After these events, many people from Magnesia and other parts of Asia came to Charalambos, confessed their sins and were baptised. The Saint performed many miracles by curing the faithful of many illnesses. When Sevirus heard of this he was greatly angered and sent soldiers to Mangnesia to find the Saint, drive nails into his back, and then drag him from Magnesia to Antioch. The soldiers found Charalambos and carried out the order. They tied a rope to his beard and dragged him behind a horse, but a voice told them to leave this man alone for God was with him. Frightened, they took Charalambos to Antioch without further torture.
Sevirus, informed of what had happened, sent another group of soldiers to torture the Saint. They tied a skewer to his chest and gathered wood so that they could burn him. He was turned on the skewer with the fire burning him for several hours. Through Divine Help the Saint was not hurt. Sevirus ordered that the Saint be brought before him. He asked the Saint what his age was and was told that he was 113 years old.
A young man had died in the city and Sevirus ordered the Saint to resurrect him to show the strength of his God. After praying several hours, God, through Charalambos, performed the miracle. Many pagans converted to Christianity when they saw this, however, an eparch named Crispos asked Sevirus to execute the Saint because he had performed this miracle through the use of magic. Sevirus asked Charalambos to sacrifice to the gods to save himself but he refused, therefore, Sevirus ordered his soldiers to hit the Saint's jaws with rocks and burn his face and beard with torches. The fire reflected off the Saint's face and burned the bystanders. Sevirus was amazed at this time and was curious to know who Christ was. Crispos said to him that a harlot named Mary had borne Him. A man named Aristarchos warned Crispos not to blaspheme. A fit of madness overcame Sevirus and as he shot arrows towards the sky, he ordered Christ to come and fight him. Suddenly, the earth quaked and a fierce storm arose. Sevirus and Crispos begged the Saint to save them. Sevirus' daughter Galinee, came into the room and warned her father to believe in Christ. She asked the Saint to forgive her father and to pray to God to end this calamity. The Saint prayed and the acts of God stopped.
After 30 days, Sevirus again told Charalambos to sacrifice to the gods, but Charalambos refused. He then ordered that a bridle be placed in the Saint's mouth and that he be taken throughout the city in the same manner as a horse. Galinee begged her father to stop these tortures or else he would be condemned to eternal damnation. Sevirus was angered by his daughter's words and ordered her to sacrifice to the gods. In the Temple of Zeus she told the priests that she cursed the gods, then she prayed to the true God. The statues of all the gods were destroyed. Sevirus ordered more statues to be made and placed in the temple so the people would not mock the gods. Once again, Galinee went to the temple, prayed to God and the statues were destroyed.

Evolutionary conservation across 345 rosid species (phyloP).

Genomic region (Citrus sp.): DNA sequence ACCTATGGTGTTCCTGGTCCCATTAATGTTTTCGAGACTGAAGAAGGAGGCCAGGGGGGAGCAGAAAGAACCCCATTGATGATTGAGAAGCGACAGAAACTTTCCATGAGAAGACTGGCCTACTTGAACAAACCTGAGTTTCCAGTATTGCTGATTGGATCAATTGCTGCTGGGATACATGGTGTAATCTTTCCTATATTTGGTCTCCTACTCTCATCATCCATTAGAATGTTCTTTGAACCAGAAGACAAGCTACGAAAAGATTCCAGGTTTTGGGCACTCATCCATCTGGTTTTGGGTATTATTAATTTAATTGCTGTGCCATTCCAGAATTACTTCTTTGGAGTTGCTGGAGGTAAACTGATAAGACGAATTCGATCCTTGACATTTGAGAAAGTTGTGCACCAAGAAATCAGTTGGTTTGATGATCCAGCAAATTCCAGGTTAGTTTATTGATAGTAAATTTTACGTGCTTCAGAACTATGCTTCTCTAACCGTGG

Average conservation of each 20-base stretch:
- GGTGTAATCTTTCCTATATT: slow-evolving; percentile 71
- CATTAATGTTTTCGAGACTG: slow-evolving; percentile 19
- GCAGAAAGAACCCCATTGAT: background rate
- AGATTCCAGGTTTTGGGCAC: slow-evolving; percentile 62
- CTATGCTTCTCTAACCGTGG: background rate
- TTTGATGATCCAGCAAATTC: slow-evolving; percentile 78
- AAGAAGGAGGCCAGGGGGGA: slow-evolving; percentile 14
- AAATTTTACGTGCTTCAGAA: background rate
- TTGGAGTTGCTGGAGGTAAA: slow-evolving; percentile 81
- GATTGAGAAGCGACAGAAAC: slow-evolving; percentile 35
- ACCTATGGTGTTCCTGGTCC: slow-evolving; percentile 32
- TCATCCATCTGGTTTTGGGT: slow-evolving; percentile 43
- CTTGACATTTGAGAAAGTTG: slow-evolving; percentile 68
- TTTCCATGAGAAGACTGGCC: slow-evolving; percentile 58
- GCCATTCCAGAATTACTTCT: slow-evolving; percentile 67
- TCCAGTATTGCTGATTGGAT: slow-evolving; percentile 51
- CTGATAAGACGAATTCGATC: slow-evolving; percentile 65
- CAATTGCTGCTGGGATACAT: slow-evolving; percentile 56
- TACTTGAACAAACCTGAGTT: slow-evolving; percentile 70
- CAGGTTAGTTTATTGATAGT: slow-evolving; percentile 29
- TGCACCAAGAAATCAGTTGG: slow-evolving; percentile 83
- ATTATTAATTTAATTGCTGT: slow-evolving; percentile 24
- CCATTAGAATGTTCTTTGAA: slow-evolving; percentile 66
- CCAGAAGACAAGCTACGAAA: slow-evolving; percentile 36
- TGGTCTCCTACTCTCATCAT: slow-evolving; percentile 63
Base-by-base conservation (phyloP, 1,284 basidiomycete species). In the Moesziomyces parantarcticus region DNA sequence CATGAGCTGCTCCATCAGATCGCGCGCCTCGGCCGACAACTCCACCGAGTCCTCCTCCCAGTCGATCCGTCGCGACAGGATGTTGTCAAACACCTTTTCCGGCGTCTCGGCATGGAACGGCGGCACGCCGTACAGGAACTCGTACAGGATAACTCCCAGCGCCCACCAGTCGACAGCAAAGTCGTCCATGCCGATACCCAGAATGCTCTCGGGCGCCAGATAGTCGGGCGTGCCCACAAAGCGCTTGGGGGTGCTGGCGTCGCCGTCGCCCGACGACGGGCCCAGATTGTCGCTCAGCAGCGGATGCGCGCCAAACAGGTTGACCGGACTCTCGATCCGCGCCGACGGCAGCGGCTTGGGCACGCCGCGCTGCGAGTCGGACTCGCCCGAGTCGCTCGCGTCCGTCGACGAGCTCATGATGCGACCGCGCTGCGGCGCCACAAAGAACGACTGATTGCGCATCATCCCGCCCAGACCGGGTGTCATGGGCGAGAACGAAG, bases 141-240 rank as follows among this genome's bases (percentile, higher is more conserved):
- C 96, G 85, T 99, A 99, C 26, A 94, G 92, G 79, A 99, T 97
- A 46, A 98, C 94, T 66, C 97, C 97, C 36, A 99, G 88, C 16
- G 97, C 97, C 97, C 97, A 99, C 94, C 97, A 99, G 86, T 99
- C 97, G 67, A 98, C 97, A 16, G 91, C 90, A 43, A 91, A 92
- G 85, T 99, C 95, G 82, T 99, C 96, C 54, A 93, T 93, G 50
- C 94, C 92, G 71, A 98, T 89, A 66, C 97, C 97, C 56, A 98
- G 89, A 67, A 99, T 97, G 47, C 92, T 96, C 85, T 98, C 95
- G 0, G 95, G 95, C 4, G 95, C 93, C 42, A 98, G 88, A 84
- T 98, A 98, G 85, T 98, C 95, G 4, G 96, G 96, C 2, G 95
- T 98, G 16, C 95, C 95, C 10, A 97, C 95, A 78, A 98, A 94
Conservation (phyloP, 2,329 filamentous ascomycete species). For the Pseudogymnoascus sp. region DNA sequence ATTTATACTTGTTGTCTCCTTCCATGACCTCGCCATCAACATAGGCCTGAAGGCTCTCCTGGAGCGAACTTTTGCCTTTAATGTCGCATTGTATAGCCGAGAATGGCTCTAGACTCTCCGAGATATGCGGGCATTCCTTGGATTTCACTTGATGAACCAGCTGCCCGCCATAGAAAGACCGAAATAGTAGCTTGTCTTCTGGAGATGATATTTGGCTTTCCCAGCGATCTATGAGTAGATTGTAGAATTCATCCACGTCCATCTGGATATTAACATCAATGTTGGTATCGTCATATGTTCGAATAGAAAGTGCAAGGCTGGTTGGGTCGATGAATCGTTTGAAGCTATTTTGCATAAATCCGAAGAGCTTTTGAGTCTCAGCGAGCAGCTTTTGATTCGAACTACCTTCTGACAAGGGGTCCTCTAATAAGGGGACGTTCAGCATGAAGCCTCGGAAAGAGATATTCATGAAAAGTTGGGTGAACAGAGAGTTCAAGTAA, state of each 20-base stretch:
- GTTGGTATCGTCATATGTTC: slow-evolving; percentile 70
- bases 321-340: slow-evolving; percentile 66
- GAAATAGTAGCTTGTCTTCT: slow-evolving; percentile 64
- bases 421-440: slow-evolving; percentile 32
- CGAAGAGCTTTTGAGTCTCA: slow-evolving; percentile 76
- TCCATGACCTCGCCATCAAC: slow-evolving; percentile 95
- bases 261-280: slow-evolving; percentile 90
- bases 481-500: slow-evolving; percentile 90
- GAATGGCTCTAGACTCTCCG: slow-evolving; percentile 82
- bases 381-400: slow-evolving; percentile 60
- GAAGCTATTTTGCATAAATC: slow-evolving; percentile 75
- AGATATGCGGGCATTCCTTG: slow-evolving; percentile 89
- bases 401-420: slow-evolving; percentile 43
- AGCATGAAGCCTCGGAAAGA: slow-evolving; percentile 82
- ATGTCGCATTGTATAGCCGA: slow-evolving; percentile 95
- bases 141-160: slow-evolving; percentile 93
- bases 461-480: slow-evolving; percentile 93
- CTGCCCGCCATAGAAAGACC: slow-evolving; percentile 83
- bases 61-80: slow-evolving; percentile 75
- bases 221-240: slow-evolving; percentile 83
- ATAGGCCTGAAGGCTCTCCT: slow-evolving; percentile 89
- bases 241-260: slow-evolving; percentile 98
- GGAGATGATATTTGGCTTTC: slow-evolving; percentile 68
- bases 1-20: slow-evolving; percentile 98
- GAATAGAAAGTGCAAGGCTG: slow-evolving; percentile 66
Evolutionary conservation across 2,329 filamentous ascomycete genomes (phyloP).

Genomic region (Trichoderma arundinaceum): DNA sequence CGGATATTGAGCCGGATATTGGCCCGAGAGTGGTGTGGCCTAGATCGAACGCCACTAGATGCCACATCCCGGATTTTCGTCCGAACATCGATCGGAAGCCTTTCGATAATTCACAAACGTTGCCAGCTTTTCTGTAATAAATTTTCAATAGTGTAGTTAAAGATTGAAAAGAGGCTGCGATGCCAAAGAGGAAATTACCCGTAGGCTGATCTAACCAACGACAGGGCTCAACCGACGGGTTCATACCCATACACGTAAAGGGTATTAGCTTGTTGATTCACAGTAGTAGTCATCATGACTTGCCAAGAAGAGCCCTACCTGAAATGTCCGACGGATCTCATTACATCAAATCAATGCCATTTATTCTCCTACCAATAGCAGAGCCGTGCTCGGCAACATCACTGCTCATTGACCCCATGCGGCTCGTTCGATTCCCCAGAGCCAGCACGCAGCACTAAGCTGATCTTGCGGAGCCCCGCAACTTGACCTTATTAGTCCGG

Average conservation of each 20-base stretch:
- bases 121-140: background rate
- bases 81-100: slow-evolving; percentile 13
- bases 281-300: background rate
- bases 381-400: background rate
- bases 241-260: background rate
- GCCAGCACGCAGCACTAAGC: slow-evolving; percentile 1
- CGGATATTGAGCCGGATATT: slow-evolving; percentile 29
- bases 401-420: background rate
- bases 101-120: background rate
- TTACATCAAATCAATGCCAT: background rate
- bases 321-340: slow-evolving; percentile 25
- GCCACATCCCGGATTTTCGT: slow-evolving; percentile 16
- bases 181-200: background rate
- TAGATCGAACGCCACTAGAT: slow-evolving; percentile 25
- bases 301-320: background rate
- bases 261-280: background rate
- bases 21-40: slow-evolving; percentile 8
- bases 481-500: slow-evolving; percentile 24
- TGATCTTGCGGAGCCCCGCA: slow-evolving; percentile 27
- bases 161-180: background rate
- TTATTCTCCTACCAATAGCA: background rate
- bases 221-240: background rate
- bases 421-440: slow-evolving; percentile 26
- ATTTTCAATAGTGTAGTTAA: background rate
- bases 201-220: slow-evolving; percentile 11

To insult Charalambos, he was driven to a widow to be guarded. When he arrived at her home, he leaned against a dry wooden beam. This beam was transformed into a tree. The woman was so frightened that she asked the Saint to leave her home since it was not worthy of his presence. He told her to have faith in God and she would have nothing to fear. The next day the neighbours saw the tree in her garden and upon asking, they learned of the miracle. They sat with the Saint and discovered Christianity. The pagans told Sevirus about these happenings and the eparch advised Sevirus to have Charalambos beheaded. The Saint was captured, but before his execution, he prayed to Christ. He died in peace before the soldiers could behead him. Galinee took his body and placed it in a golden coffin.
St. Charalambos guarded his people much as a shepherd would guard his flock, therefore, he is considered to be the protector of shepherds and their flocks. The body of St. Charalambos is now in the Monastery of Saint Stephen in the Meteora, Greece, where it performs miracles to this day.
by Christina Dedoussis from Voice in the Wilderness
a publication of the Greek Orthodox Archdiocese of Australia
Church of St. George, South Brisbane, Qld